Self-starter experience goes a long way in an interview. But to land an interview, your resume or CV needs to be tailored to remote companies. Here are a few things to put on your resume that’ll make it stand out to remote employers–and one epic resume builder to try out!
Talk About Tools
Remote companies use software to bridge the communication gap. List any software tools that you are familiar with using. Some might include:
Skype (and Skype for Business)
Don't limit yourself to this list. Take some quality time to gather important (pertinent) tools you've used throughout your work (and personal) life.
Communication starts with your resume or CV. Remote companies fail because of bad communications, thus they look to hire amazing communicators. Your resume or CV should talk about your communication skills–and typos better be non-existent. Your email communication with hiring managers and recruiters should be great, too. Notably, it can’t hurt to mention that you’ll take your cybersecurity seriously as a remote employee as well.
Innovation or Portfolio
If you have done something to innovate at work, put that on your resume. If you have a portfolio, share that without hesitation. Most remote writing job ads require a portfolio.
Depending upon how you breach this subject, side projects can start some controversy. You might not want to put those projects front and center on your resume unless it adds to your case, but you’ll want to talk about them in an interview. Working on a project autonomously shows that you take initiative. Tread lightly because some employers–remote or not–might think that your side project is going to take time away from your day job.
This may seem obvious, but if a remote writing job is location specific, make sure to mention your proximity to that location. For example, some sales jobs might have an L.A. territory. If you live in L.A., make sure that you mention it in your correspondence with the company.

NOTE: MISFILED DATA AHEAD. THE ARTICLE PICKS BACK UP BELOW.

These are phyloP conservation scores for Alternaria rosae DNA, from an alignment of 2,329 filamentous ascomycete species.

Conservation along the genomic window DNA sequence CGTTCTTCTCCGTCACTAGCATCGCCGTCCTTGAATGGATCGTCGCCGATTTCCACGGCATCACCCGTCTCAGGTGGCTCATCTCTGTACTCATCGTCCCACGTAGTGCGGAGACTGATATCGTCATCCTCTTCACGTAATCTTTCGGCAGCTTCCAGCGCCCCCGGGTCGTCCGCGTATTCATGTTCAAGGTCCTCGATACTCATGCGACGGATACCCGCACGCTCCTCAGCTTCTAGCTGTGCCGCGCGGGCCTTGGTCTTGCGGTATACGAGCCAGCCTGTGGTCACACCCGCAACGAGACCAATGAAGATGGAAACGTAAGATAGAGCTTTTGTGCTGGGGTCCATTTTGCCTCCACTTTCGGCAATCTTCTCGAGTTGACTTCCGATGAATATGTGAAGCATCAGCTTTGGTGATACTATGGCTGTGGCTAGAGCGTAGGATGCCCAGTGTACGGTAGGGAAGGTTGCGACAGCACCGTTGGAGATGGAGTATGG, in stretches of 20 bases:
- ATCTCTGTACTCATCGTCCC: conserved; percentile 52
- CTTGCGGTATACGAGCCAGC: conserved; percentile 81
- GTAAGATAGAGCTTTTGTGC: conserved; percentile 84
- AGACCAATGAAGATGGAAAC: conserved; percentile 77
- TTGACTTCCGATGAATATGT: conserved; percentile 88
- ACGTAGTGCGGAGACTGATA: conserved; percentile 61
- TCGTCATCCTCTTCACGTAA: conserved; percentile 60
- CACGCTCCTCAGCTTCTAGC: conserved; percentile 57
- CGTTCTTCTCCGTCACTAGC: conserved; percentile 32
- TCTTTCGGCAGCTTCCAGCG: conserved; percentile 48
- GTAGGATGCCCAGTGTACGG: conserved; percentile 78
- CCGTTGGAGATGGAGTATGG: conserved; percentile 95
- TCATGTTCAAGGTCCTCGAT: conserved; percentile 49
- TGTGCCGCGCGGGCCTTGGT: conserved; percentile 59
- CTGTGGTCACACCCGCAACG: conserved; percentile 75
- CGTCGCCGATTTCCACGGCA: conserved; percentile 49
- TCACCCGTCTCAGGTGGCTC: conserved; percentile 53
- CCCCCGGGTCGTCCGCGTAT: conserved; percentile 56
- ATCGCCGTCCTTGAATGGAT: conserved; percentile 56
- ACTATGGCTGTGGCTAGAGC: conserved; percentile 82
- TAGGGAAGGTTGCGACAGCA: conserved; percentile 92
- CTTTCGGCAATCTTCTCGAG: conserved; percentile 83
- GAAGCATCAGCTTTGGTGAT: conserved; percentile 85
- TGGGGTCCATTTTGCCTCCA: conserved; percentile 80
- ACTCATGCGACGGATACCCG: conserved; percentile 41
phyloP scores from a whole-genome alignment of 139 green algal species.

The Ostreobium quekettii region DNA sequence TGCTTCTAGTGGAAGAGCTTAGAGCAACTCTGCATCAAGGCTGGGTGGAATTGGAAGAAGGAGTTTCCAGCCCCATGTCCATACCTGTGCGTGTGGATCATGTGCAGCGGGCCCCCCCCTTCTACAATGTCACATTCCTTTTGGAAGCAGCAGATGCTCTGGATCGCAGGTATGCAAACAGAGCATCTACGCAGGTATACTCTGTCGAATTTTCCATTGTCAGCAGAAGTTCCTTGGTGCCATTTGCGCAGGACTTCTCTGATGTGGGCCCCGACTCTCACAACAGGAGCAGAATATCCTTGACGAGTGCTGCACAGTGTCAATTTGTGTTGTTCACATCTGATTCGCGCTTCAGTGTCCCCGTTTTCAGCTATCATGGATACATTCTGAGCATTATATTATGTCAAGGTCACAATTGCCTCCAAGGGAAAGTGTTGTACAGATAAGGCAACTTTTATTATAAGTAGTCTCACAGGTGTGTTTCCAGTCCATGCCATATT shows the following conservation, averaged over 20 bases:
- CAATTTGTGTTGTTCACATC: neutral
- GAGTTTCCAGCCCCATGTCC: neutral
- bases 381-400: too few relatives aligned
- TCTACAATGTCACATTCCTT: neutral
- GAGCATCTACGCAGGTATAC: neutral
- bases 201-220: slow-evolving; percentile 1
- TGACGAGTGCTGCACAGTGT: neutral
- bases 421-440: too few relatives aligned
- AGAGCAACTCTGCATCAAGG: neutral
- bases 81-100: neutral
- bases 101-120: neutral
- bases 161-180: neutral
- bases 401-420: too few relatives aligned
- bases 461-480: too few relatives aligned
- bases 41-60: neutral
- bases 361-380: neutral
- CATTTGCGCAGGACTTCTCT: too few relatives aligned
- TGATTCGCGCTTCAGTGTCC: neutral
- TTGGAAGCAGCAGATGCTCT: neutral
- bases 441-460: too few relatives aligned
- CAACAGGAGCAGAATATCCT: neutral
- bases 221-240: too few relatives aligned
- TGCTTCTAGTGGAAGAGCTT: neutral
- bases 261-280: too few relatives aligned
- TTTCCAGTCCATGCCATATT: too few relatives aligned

If you have any hard numbers associated with your job, put those on the resume. For example, if you have the marketing skills and you doubled traffic in X period of time, due to X reason, that’s GREAT resume or CV information.
Can’t hurt to talk about any time you were a “self-starter” or worked on deliverables without much supervision. Any time you worked with low or no supervision is extremely valuable. Your ability to work autonomously is a huge thing, but you don’t always need to have direct remote experience to work remotely. So, stay encouraged and don't stress over this particular lack of experience.
“Remote writing work is focused on execution, not counting the hours you're sitting at the desk.”
Working remotely is much more results-focused than "hours worked" focused. Some remote positions will require 9:00-5:00 work hours, but others won’t at all. Some remote companies won’t monitor your hours worked, but they’ll be monitoring your continued ability to deliver remote writing duties. In conclusion, remain honest on your resume or CV and don't lie about your skills or experience.
If you love your work, then you’re a genuine person and you must tailor your resume to remote companies so that it reflects your passion in their industry.
All the best to you in getting those remote job applications out there!
RESEARCH BEFORE YOU BOOST THAT RESUME or CV!
1) Check out RemoteWriterJobs recent (and previous) recommendations for remote writing jobs to gain an understanding about what companies and project directors are looking for! Visit our page "FIND WORK". You may also find The Archives very resourceful, too!
2) Next, check out this free resume builder!
Charlene "Charly" is an instructor, event planner, "forever student of life", freelancer, and Contributing Writer for Remote Writers Work.